Get in the Wayback Machine with me. That’s a “Rocky & Bullwinkle” reference. Mr. Peabody, an anthropomorphic dog and his boy, Sherman, use it to go back in history. They’d enter a date, get in the Wayback, and walk out into the past. If you expected special effects, you’d have been disappointed. Simpler times, people. With vastly lower expectations when it came to cartoon animation. And TV. And pretty much everything else.
On this trip we’re going back 68 years to Monday, October 3rd 1955. 4:55 PM. To sit in front of a Dumont black-and-white TV. What we’re expecting to see is the premiere of “The Mickey Mouse Club.” The show was hosted by Jimmie Dodd, who wrote the Mickey Mouse Club March (“Who’s the leader of the club that’s made for you and me? M-I-C-K-E-Y — M-O-U-S-E!”). Over the 4-year run, 24 Mouseketeers (including Annette Funicello) performed skits, songs, introduced guest stars, Disney cartoons, and serialized episodes of shows like “The Hardy Boys.”
Mr. Dodd and the Mouseketeers were assisted by “Big Mouseketeer,” Roy Williams, a Disney staff artist. Nice guy. Also the person who designed the Mickey Mouse ears worn by the cast members, currently retailing for $37.95 or available as a headband for $34.99. That’s worth noting because Disney is the #1 licensing brand in the world. About $58 billion’s worth of #1. So, corporate and shareholder expectations are pretty much met on that score.
I mention all that for two reasons. Expectations are sky-high these days, and Disney+ was #1 in the Online Video Streaming category in our 2023 Customer Loyalty Engagement Index. To do that, you have to be better than the competition at meeting expectations consumers hold for their Category Ideal. Being #1 is good news for a brand for several reasons.
It means more viewers, higher viewer satisfactions, better viewer CX engagement, and much better viewer loyalty. Because the degree a brand meets the expectations consumers hold for their category Ideal definitively answers the question, “How well does the brand deliver on what consumers really desire?” What they desire – the embodiment of real expectations – ends up being mostly-emotional. Oh, and are really hard to identify. But it can be done.
And done right! Our survey assessments identify real expectations, which correlate very highly (0.80) with consumer behavior and brand involvement. So, it’s axiomatic: the better a brand meets expectations, the better consumers will behave toward that brand. For example, consumers selecting an entertainment resort complex to visit – turns out Disney World is the most-visited theme park in the world. Number 2? Disneyland.
Meeting expectations better means better behavior, better behavior means better sales, better sales. . . well, you get the logical flow. Disney revenue for 2022 was $84.5B, up 16% YOY. Disney is the 5th most-valuable media brand, the 7th most-valuable brand in the world ($61B, +18% YOY), and has one of the highest brand awareness levels in the United States (94%). So, expectations and high correlations unquestionably check out! When it comes to expectations and brand loyalty and engagement, there’s one more piece of good news.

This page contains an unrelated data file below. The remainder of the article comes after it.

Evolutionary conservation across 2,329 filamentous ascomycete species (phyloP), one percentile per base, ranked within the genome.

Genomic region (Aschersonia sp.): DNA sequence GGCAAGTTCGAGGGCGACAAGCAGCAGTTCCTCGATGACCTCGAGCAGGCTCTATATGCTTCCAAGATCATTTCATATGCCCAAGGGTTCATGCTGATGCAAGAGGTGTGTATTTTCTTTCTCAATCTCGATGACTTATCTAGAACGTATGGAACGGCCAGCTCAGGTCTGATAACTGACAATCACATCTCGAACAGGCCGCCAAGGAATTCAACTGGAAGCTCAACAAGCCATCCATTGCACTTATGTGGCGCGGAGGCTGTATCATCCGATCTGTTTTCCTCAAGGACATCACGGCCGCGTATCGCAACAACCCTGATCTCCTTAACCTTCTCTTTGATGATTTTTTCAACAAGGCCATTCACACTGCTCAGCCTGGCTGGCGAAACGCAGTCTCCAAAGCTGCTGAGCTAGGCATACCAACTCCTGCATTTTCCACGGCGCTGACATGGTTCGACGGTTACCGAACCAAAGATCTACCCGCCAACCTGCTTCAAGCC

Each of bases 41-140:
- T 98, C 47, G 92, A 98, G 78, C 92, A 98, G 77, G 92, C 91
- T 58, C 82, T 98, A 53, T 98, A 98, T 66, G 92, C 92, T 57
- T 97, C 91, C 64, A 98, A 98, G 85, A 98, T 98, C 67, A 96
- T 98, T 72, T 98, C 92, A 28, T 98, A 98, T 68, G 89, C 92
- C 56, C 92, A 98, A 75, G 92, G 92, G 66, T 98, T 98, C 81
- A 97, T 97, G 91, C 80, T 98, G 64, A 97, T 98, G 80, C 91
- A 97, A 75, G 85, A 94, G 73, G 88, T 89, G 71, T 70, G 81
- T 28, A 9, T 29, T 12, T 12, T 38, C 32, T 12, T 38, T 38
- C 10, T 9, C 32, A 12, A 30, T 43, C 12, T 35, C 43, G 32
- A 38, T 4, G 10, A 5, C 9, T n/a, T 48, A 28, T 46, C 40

It’s called The Rule of Six. It’s comprised of nine, independently-validated brand corollaries. Like, “Brands better able to meet consumer expectations are six times more likely to have customers use the brand more and more often.” And “Brands better able to meet consumer expectations are six times more likely to have consumers think better of the brand.” There are seven others like those.
But in this instance, I want to focus on the one about how consumers are six times more likely to resist price-based offers, which has a few configurations of its own. Like they’re six times more likely to resist competitive appeals, especially price-based offers. Or they’re not going to balk at a price increase for your brand at a multiple of six. Because the brand does better meet their expectations – that’s how The Rule of Six works. Always. How am I so sure? Well, we’ve seen it before. And nothing’s better than a real marketplace test, so here’s it is:
Disney+ raised their price 38% as part of its launch of an ad-supported streaming offer. When they did, 94% of subscribers to the old, ad-free Disney+ service stayed with the service. At a higher price point! According to media analysts, the Disney+ ad-supported product, at the higher price point, also grew faster in its first three months than Netflix and HBO-Max. You can’t do that if you’re not doing something right about viewer expectations.
And the Wayback Machine and our trip to 1955? Don’t forget the past. Just keep learning from it. Sticking with the Disney theme (and a little appropriation of Jimmie Dodd’s melody and lyrics), a small reminder of what brands ought to do. Feel free to hum if you want:
If you want a #1 brand,
Meet this again and again,